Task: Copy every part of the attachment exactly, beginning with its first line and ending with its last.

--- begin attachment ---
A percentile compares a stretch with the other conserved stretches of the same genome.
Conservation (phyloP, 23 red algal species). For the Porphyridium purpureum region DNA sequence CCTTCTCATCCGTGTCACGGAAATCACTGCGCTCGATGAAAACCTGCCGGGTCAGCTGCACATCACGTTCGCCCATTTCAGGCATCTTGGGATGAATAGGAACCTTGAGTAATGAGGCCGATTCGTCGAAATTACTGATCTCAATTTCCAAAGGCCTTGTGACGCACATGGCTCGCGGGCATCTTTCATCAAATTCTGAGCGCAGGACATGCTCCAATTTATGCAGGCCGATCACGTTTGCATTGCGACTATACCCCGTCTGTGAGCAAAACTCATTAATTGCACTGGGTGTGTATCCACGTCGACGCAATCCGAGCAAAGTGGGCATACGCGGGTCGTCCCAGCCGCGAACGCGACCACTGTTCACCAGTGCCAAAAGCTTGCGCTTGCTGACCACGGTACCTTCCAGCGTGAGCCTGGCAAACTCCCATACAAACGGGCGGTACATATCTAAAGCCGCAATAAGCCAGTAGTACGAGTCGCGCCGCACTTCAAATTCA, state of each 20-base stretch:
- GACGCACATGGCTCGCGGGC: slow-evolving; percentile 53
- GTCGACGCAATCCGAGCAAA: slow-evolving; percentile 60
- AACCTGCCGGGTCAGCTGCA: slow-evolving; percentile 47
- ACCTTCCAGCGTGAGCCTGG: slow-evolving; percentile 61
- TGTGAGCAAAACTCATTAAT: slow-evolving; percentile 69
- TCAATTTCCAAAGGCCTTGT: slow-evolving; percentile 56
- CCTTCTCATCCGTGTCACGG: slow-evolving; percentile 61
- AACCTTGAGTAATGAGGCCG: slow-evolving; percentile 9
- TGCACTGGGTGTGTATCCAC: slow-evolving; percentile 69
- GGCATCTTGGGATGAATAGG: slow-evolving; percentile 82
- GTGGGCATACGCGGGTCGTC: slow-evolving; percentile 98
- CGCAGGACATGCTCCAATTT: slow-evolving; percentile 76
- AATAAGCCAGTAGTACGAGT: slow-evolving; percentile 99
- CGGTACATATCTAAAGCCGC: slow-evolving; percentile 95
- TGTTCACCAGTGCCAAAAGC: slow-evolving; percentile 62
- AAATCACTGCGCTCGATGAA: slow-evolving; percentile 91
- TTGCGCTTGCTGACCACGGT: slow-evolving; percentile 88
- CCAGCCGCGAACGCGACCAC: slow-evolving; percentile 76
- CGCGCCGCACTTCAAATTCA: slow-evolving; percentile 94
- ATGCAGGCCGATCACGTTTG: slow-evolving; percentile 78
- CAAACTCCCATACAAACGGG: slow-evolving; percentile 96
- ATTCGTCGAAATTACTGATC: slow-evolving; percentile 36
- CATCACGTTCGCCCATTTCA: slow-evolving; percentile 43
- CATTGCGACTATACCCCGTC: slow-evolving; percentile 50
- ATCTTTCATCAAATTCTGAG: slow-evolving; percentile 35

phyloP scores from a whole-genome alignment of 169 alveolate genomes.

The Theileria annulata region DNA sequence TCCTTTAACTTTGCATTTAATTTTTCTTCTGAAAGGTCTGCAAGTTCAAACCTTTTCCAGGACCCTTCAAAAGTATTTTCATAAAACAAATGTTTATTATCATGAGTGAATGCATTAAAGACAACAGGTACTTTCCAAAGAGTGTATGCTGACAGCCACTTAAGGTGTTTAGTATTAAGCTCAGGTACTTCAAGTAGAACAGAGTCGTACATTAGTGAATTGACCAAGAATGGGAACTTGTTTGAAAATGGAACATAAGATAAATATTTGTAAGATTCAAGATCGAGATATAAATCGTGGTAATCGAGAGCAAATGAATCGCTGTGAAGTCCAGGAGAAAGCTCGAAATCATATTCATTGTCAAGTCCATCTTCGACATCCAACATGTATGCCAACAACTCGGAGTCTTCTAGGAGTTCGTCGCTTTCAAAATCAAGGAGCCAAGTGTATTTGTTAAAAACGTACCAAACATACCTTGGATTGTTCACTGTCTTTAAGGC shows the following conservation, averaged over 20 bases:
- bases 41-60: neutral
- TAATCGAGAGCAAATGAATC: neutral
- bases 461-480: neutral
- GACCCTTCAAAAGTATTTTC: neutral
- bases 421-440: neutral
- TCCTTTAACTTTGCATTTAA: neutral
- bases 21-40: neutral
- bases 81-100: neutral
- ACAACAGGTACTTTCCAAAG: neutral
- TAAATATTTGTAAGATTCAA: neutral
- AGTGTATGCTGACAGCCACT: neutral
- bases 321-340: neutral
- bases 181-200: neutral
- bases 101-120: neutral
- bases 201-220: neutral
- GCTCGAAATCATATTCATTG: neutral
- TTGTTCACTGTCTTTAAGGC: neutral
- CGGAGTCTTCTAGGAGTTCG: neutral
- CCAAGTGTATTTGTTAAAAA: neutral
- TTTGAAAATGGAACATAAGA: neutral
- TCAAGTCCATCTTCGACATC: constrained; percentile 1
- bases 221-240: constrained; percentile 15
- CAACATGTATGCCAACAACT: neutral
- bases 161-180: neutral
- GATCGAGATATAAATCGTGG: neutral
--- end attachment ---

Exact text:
A percentile compares a stretch with the other conserved stretches of the same genome.
Conservation (phyloP, 23 red algal species). For the Porphyridium purpureum region DNA sequence CCTTCTCATCCGTGTCACGGAAATCACTGCGCTCGATGAAAACCTGCCGGGTCAGCTGCACATCACGTTCGCCCATTTCAGGCATCTTGGGATGAATAGGAACCTTGAGTAATGAGGCCGATTCGTCGAAATTACTGATCTCAATTTCCAAAGGCCTTGTGACGCACATGGCTCGCGGGCATCTTTCATCAAATTCTGAGCGCAGGACATGCTCCAATTTATGCAGGCCGATCACGTTTGCATTGCGACTATACCCCGTCTGTGAGCAAAACTCATTAATTGCACTGGGTGTGTATCCACGTCGACGCAATCCGAGCAAAGTGGGCATACGCGGGTCGTCCCAGCCGCGAACGCGACCACTGTTCACCAGTGCCAAAAGCTTGCGCTTGCTGACCACGGTACCTTCCAGCGTGAGCCTGGCAAACTCCCATACAAACGGGCGGTACATATCTAAAGCCGCAATAAGCCAGTAGTACGAGTCGCGCCGCACTTCAAATTCA, state of each 20-base stretch:
- GACGCACATGGCTCGCGGGC: slow-evolving; percentile 53
- GTCGACGCAATCCGAGCAAA: slow-evolving; percentile 60
- AACCTGCCGGGTCAGCTGCA: slow-evolving; percentile 47
- ACCTTCCAGCGTGAGCCTGG: slow-evolving; percentile 61
- TGTGAGCAAAACTCATTAAT: slow-evolving; percentile 69
- TCAATTTCCAAAGGCCTTGT: slow-evolving; percentile 56
- CCTTCTCATCCGTGTCACGG: slow-evolving; percentile 61
- AACCTTGAGTAATGAGGCCG: slow-evolving; percentile 9
- TGCACTGGGTGTGTATCCAC: slow-evolving; percentile 69
- GGCATCTTGGGATGAATAGG: slow-evolving; percentile 82
- GTGGGCATACGCGGGTCGTC: slow-evolving; percentile 98
- CGCAGGACATGCTCCAATTT: slow-evolving; percentile 76
- AATAAGCCAGTAGTACGAGT: slow-evolving; percentile 99
- CGGTACATATCTAAAGCCGC: slow-evolving; percentile 95
- TGTTCACCAGTGCCAAAAGC: slow-evolving; percentile 62
- AAATCACTGCGCTCGATGAA: slow-evolving; percentile 91
- TTGCGCTTGCTGACCACGGT: slow-evolving; percentile 88
- CCAGCCGCGAACGCGACCAC: slow-evolving; percentile 76
- CGCGCCGCACTTCAAATTCA: slow-evolving; percentile 94
- ATGCAGGCCGATCACGTTTG: slow-evolving; percentile 78
- CAAACTCCCATACAAACGGG: slow-evolving; percentile 96
- ATTCGTCGAAATTACTGATC: slow-evolving; percentile 36
- CATCACGTTCGCCCATTTCA: slow-evolving; percentile 43
- CATTGCGACTATACCCCGTC: slow-evolving; percentile 50
- ATCTTTCATCAAATTCTGAG: slow-evolving; percentile 35

phyloP scores from a whole-genome alignment of 169 alveolate genomes.

The Theileria annulata region DNA sequence TCCTTTAACTTTGCATTTAATTTTTCTTCTGAAAGGTCTGCAAGTTCAAACCTTTTCCAGGACCCTTCAAAAGTATTTTCATAAAACAAATGTTTATTATCATGAGTGAATGCATTAAAGACAACAGGTACTTTCCAAAGAGTGTATGCTGACAGCCACTTAAGGTGTTTAGTATTAAGCTCAGGTACTTCAAGTAGAACAGAGTCGTACATTAGTGAATTGACCAAGAATGGGAACTTGTTTGAAAATGGAACATAAGATAAATATTTGTAAGATTCAAGATCGAGATATAAATCGTGGTAATCGAGAGCAAATGAATCGCTGTGAAGTCCAGGAGAAAGCTCGAAATCATATTCATTGTCAAGTCCATCTTCGACATCCAACATGTATGCCAACAACTCGGAGTCTTCTAGGAGTTCGTCGCTTTCAAAATCAAGGAGCCAAGTGTATTTGTTAAAAACGTACCAAACATACCTTGGATTGTTCACTGTCTTTAAGGC shows the following conservation, averaged over 20 bases:
- bases 41-60: neutral
- TAATCGAGAGCAAATGAATC: neutral
- bases 461-480: neutral
- GACCCTTCAAAAGTATTTTC: neutral
- bases 421-440: neutral
- TCCTTTAACTTTGCATTTAA: neutral
- bases 21-40: neutral
- bases 81-100: neutral
- ACAACAGGTACTTTCCAAAG: neutral
- TAAATATTTGTAAGATTCAA: neutral
- AGTGTATGCTGACAGCCACT: neutral
- bases 321-340: neutral
- bases 181-200: neutral
- bases 101-120: neutral
- bases 201-220: neutral
- GCTCGAAATCATATTCATTG: neutral
- TTGTTCACTGTCTTTAAGGC: neutral
- CGGAGTCTTCTAGGAGTTCG: neutral
- CCAAGTGTATTTGTTAAAAA: neutral
- TTTGAAAATGGAACATAAGA: neutral
- TCAAGTCCATCTTCGACATC: constrained; percentile 1
- bases 221-240: constrained; percentile 15
- CAACATGTATGCCAACAACT: neutral
- bases 161-180: neutral
- GATCGAGATATAAATCGTGG: neutral